Isometric Hara Development Exercises – Part 1

I would like to share with you some new exercises that I recently developed. They have become the foundation of my hara development instruction.   All of these exercises are variations on principles borrowed from progressive muscle relaxation (PMR).  PMR was developed in the 1920’s by Edmond Jacobson, an American physician, and is still widely used clinically as a relaxation exercise.

In PMR, a person is taught to selectively tense and relax muscle groups, usually starting with those at the periphery, e.g. the hands.  Muscles group are added sequentially until the practitioner tenses and relaxes as much of the body as possible.   Often this is taught over the course of multiple sessions, with new muscle groups being added over time.   One key to PMR is to tense the muscle groups as tightly as possible for a brief period of time and then to let go of the tension suddenly.  For example, if asked to tense the hand, one would make as tight a fist as possible.   They would squeeze it continuously for ten seconds and then release the tension suddenly.  Another key element of PMR is to consciously focus on the sensations of tension and relaxation.   This helps one to develop better awareness of when one is tensed and when relaxed.   Often people will describe a sensation of warmth on the release, which may spread to adjoining muscle groups.  PMR is a type of isometric exercise and I often refer to the PMR-based exercises simply as “isometrics.”

Over the next few posts I will introduce several exercises based on PMR.  The first exercise, described below, teaches how to inflate the lower abdomen by taking a relaxed inhalation.   I have discussed the importance of a relaxed inhalation in hara breathing in a previous post.  You might want to review that before proceeding with this exercise.    I have also included an instructional video of the exercise in this post.  It is important to remember that hara breathing is a skill that must be developed through practice.  So, like other skills, you will get more out of this exercise if you practice it regularly.

2017 HaraZen WorkshopAdditionally, I would like to call your attention to a hara development workshop that Alex Greene (featured in the video) and I will be conducting March 2-5 at the Spring Green (Wisconsin) Dojo.  You can find more information about it at:

Basic Hara Development Exercises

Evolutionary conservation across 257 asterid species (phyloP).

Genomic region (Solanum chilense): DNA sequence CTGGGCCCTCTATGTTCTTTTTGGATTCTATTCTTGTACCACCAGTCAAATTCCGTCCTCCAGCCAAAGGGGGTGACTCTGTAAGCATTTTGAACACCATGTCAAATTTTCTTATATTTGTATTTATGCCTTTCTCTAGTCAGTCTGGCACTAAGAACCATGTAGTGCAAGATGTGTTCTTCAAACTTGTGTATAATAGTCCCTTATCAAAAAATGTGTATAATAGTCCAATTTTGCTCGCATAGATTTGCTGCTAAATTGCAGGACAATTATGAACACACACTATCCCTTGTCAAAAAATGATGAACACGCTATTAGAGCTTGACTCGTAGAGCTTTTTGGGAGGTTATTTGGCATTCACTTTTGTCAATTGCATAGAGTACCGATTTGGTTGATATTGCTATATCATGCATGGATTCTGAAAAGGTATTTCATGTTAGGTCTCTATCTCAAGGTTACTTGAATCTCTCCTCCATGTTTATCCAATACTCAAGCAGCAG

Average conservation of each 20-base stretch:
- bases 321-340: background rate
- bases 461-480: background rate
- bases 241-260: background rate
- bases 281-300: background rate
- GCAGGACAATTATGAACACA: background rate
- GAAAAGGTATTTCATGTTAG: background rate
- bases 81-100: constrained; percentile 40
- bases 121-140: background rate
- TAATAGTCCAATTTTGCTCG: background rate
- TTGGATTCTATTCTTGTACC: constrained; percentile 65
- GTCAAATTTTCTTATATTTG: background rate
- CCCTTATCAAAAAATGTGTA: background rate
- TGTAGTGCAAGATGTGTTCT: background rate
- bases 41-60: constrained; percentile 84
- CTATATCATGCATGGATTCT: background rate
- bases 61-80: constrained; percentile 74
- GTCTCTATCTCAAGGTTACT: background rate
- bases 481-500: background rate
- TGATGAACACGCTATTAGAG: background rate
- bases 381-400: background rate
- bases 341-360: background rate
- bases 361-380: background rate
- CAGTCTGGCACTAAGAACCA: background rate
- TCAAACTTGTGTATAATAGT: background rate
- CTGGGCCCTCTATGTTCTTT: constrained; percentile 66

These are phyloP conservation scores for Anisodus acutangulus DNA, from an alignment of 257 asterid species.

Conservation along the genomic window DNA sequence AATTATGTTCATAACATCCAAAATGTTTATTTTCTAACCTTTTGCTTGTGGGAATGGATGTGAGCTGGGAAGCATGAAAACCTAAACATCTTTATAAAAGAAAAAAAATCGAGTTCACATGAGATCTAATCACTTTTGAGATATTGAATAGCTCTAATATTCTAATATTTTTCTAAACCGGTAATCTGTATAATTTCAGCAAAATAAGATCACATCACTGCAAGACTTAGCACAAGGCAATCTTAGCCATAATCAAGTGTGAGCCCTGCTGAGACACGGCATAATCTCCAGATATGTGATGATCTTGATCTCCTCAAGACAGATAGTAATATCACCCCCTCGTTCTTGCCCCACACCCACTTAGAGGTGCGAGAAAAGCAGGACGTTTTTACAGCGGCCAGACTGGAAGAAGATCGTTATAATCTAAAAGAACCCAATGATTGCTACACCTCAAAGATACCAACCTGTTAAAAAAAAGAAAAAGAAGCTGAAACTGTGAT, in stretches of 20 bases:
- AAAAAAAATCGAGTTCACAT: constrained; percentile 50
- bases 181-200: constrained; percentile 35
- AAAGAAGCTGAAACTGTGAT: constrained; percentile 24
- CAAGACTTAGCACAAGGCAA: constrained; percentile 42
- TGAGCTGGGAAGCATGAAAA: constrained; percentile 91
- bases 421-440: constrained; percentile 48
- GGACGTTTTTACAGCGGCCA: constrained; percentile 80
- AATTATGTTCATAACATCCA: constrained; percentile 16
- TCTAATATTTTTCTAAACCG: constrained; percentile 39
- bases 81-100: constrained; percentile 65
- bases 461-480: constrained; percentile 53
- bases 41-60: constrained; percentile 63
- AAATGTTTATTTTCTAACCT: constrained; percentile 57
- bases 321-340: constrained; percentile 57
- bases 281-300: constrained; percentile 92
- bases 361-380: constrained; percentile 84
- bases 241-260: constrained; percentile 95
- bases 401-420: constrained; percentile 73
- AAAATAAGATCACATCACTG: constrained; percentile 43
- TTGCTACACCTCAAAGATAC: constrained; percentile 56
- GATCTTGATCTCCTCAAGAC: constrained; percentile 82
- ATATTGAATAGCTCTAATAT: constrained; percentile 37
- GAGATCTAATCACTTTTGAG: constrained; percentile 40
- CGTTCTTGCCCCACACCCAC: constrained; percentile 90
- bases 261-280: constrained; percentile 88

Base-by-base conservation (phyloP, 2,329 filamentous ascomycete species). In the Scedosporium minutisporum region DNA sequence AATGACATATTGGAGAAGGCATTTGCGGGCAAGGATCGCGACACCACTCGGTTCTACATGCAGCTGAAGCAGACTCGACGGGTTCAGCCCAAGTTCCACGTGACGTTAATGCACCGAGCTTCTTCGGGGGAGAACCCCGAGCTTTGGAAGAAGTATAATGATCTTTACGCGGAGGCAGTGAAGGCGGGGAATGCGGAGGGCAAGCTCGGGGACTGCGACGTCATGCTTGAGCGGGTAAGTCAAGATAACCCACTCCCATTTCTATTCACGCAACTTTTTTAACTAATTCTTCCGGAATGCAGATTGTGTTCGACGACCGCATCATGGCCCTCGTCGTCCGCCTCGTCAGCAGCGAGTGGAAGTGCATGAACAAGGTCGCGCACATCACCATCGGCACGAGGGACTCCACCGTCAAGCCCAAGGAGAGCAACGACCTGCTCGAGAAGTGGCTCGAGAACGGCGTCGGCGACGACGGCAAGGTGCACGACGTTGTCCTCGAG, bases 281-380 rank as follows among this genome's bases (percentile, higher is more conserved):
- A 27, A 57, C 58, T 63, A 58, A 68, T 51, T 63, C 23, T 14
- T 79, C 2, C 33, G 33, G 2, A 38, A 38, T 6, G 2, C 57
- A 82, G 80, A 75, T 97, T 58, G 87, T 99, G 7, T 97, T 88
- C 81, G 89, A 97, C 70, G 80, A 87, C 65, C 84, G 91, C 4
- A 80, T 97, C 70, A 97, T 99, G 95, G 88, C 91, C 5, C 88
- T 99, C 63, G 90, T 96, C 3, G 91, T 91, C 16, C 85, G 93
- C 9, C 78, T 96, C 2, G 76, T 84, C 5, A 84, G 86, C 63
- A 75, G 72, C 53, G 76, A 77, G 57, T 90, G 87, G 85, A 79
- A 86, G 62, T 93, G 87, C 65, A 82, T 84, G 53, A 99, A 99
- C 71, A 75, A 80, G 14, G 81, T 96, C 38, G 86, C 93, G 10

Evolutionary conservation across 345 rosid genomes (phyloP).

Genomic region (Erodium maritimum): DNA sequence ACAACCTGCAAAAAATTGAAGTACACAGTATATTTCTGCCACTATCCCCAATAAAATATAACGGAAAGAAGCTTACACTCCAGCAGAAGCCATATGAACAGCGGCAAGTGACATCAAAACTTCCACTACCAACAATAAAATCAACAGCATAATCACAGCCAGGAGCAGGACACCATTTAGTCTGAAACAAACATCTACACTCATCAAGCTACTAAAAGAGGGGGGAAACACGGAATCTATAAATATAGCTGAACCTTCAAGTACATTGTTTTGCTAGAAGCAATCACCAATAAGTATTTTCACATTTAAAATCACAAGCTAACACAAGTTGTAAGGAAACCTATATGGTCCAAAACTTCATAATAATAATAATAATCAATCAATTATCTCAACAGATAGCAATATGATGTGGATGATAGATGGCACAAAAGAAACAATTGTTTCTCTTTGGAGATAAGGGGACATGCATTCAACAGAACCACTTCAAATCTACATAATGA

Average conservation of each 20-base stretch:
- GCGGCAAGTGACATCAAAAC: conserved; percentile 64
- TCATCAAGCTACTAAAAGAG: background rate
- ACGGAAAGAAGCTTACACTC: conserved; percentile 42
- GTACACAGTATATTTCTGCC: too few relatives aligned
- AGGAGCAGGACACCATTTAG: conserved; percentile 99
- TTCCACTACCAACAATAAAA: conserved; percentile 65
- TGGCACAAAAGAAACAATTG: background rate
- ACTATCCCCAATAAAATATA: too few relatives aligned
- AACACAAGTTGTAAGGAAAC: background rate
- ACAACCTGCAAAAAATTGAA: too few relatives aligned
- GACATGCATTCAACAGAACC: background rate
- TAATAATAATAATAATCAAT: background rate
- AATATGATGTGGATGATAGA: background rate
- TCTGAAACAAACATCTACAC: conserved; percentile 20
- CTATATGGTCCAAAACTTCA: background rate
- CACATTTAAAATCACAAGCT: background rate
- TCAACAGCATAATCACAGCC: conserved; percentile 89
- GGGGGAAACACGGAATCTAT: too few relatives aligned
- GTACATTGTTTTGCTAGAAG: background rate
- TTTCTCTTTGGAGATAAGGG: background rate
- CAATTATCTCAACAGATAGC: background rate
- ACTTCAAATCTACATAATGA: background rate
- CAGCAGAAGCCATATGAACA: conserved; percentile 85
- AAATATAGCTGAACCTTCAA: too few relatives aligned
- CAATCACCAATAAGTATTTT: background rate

Variation #1, relaxed inhalation

  1. Start by taking a deep inhalation. Inflate your chest as much as possible.
  2. Exhale as much of the air as you can. As you exhale, contract your abdominal muscles as much as you can.  It should feel like you are trying to bring your navel to your spine.
  3. Without inhaling, continue to isometrically contract your abdominal muscles (navel to spine) as much as you can. Keep this tension for 10 seconds or longer. Even better, wait until you feel you simply must take a breath in.
  4. Suddenly, release the tension in your abdomen. Relaxing it slowly will defeat the purpose of the exercise.
  5. Focus on the sensation of relaxation in your lower abdomen. It should feel as though the relaxation effortlessly drives the inhalation.  It may also feel like gravity helps you expand your lower abdomen.
  6. Go back to your normal breathing rhythm. See if you can maintain the sense of relaxation in your lower abdomen as you are breathing normally.
  7. After a brief period of normal breathing, repeat steps 1-6. The amount of time you wait will vary from person to person.  Do NOT attempt this exercise on consecutive breaths.


  • You can do this exercise either standing or sitting. However, maintain good posture either way.  You may check out my earlier post on sitting postures.
  • Discontinue the exercise if you feel lightheaded. Resume only when you no longer feel light headed. Hold your breath for shorter periods of time when you resume.  If the lightheaded sensation continues, contact me.
  • Pregnant women should not attempt this exercise without consulting a physician.
  • If the exercise causes abdominal or other physical distress, consult your physician.
  • Feel free to contact me if you any questions about this exercise. I would be happy to arrange a Skype session.